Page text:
KLI Colloquia are informal, public talks that are followed by extensive dissussions. Speakers are KLI fellows or visiting researchers who are interested in presenting their work to an interdisciplinary audience and discussing it in a wider research context. We offer three types of talks:

1. Current Research Talks. KLI fellows or visiting researchers present and discuss their most recent research with the KLI fellows and the Vienna scientific community.

2. Future Research Talks. Visiting researchers present and discuss future projects and ideas togehter with the KLI fellows and the Vienna scientific community.

3. Professional Developmental Talks. Experts about research grants and applications at the Austrian and European levels present career opportunities and strategies to late-PhD and post-doctoral researchers.

  • The presentation language is English.
  • If you are interested in presenting your current or future work at the KLI, please contact the Scientific Director or the Executive Manager.

Event Details

Orsolya Bajer-Molnár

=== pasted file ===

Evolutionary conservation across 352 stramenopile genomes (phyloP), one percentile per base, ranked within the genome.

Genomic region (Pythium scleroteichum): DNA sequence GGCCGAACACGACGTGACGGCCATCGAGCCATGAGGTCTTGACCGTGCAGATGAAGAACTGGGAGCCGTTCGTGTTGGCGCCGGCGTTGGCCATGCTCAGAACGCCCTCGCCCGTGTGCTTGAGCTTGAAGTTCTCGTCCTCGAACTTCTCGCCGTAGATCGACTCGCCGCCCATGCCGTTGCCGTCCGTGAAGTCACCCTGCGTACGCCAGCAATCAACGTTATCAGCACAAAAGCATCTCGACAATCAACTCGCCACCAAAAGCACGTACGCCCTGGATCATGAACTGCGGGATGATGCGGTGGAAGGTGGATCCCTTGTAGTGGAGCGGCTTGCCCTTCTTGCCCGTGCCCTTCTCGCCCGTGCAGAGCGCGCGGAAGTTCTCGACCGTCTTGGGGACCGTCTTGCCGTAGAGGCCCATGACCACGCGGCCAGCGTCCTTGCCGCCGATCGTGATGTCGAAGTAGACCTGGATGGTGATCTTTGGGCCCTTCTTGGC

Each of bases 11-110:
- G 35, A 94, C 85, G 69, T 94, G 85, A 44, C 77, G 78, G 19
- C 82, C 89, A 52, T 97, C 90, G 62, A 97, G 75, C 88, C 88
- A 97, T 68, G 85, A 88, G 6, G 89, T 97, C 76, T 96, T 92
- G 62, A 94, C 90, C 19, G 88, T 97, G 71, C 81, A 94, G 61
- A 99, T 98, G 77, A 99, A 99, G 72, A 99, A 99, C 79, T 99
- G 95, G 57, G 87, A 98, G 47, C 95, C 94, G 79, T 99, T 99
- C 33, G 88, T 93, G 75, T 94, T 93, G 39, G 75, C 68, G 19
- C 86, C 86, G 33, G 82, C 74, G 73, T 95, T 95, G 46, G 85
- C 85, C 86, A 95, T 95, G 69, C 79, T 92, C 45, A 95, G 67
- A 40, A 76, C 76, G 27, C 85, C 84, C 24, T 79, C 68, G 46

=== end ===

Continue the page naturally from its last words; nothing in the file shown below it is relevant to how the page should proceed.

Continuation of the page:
KLI Colloquia
Title to be announced
Orsolya BAJER-MOLNÁR (Medical University of Vienna)
2022-12-06 15:00 - 2022-12-06 16:30
Organized by KLI

Topic description / abstract:

To be announced


Biographical note:

Orsolya Rita Molnár Ph.D. is an evolutionary biologist, with a passion for both research and education. She received her Master’s diploma from Eötvös Loránd University in Evolutionary biology, Ecology and Systematics. Five years later she completed her Ph.D in Behavioural ecology and Evolutionary biology. She then won a postdoctoral scholarship at Dartmouth College, NH, after which she continued research at UFRN in Brazil. Upon returning, she turned towards the evolutionary dynamics of emerging infectious diseases, which she is currently working on in collaboration with the University of Nebraska (USA) and Centre for Ecology Research (Hungary). She has been a senior fellow at the Konrad Lorenz Institute for Evolution and Cognition Research before working at the Medical University of Vienna.
Throughout her research, she had always been interested in science communication. Overseas she organized networking events, conferences and outreach programmes, and taught graduate and undergraduate students. She took an active role in science communication, and after numerous appearances she just recently gave a TedX talk. Her aim is to increase the visibility of research, and thus facilitate a combined effort to prevent the emerging infectious diseases.